I'D LIKE to take a ride way up high in the sky with my Three Musketeers. I can't, of course, but TV commercials tell me I can. They tell me that candy is the way to happiness, healthiness and liberation - maybe even levitation. If I were a child I would believe every word of it; in fact, commercials aimed at kids are so effective that adults are not necessarily safe from them either.

After years of petitioning by groups like Action for Children's Television in Boston, the Federal Trade Commission this week finally decided to consider doing something about Madison Avenue's massive assault on the vulnerabilities of children. The proposals made in a 340-page staff report are complicated and in some cases unenforcable, but that doesn't mean a regulatory agency doesn't have the right to step into this fracas. The commissioners voted unanimously to investigate the rule-making possibilities suggested by the report.

The trickiness of this regulatory effort generally will generate hues and cries of controversy during the next two years of discussion. Commercial television's public relations foundation, the National Association of Broadcasters, didn't waste any time in joining this chorus; it issued a condemnation of the FTC report two weeks before it was officially announced.

Meanwhile, not even the consumer activists who have been goading the FTC into action are satisfied with the staff report and its recommendations. "It's not as strong as we'd like it," says ACT president Peggy Charren from Boston.

Robert Choate, president of the Council on Children, Media and Advertising, was more dissatisfied. In a letter to FTC Chairman Michael Pertschuk, Choate chided the commission for confining its recommendations to Saturday morning - kiddle prime time - when "90 percent of children's television watching occurs during afternoons and evenings seven days a week."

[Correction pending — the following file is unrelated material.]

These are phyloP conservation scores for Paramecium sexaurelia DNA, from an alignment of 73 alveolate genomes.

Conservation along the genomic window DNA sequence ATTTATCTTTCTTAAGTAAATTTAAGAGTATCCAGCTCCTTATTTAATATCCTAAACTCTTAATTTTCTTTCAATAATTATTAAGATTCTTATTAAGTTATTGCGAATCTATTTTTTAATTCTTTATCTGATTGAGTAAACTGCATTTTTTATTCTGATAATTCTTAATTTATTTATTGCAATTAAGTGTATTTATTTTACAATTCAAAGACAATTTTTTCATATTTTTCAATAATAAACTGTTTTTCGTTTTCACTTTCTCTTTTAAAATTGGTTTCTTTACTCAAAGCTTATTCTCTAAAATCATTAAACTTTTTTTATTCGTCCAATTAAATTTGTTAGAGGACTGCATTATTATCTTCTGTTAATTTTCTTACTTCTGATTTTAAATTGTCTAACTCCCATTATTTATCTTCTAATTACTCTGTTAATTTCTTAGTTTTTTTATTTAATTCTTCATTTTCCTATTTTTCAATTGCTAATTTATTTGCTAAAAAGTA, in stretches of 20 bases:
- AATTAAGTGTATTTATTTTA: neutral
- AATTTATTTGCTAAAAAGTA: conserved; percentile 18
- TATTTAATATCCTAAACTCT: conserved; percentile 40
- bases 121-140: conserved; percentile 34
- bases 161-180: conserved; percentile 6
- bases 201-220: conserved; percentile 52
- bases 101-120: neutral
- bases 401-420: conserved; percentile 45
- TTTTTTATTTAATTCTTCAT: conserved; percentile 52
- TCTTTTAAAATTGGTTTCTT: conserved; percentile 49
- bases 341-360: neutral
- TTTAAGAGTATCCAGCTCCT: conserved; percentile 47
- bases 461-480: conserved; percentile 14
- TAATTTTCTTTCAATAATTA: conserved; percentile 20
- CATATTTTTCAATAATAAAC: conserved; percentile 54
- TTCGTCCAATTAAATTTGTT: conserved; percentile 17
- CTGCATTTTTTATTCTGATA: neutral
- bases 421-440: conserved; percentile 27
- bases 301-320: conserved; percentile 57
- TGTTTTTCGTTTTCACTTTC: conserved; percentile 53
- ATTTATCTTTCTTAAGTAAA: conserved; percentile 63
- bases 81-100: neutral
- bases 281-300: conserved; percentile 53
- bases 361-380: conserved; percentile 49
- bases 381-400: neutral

Choate also criticizes the commission for ignoring the problem of over-the-counter drug ads seen daily and frequently on daytime and nighttime television, estimating that the average TV watching child sees 800 such ads a year.

You can bet that the folks who turn out Snickerses, Froot Loops, Captain Crunches and Ravioli-O's are going to be the most emphatic in urging the FTC to stay out of the risky business of regulating advertising aimed at children.

And, truly, one can see potential cause for widespread jitters when the government gets into areas like this. If the Feds are going to redesign ads for Life Savers, they may be encouraged to meddle further in the content of television programming. It's not a quantum leap from the argument that candy ads are bad for children's teeth to the argument that "Captain Caveman and the Teen Angels" is bad for their little brains, and that maybe the government should become a programmer as well as a regulator.

But the fact remains that ads directed toward kids on television, especially those for products that are potentially harmful to their health, are excessive in number and often insidious in design. The FTC staff report says that advertises admit their commercials are designed to turn children into "highly successful naggers."

That's what particularly irks Charren - she knows kids will eat candy anyway, but they're bound to eat more if they are perpetually bombarded with cute inducements to do so. "These commercials pit the advertiser against the parent for control of the child, "she says. "We just don't think that is appropriate business behavior."

On a recent Saturday morning, we monitored commercials on ABC, the network with the most successful kiddie-show lineup, between 9 a.m. and noon. During that period there were at least 24 separate commercial messages, and of these, 15 were for candy or sugared cereals, five were for food outlets like McDonald's or Burger King, three were for toys and one was for Cheerio's, a rare cereal in that it is not presweetened on the assembly line.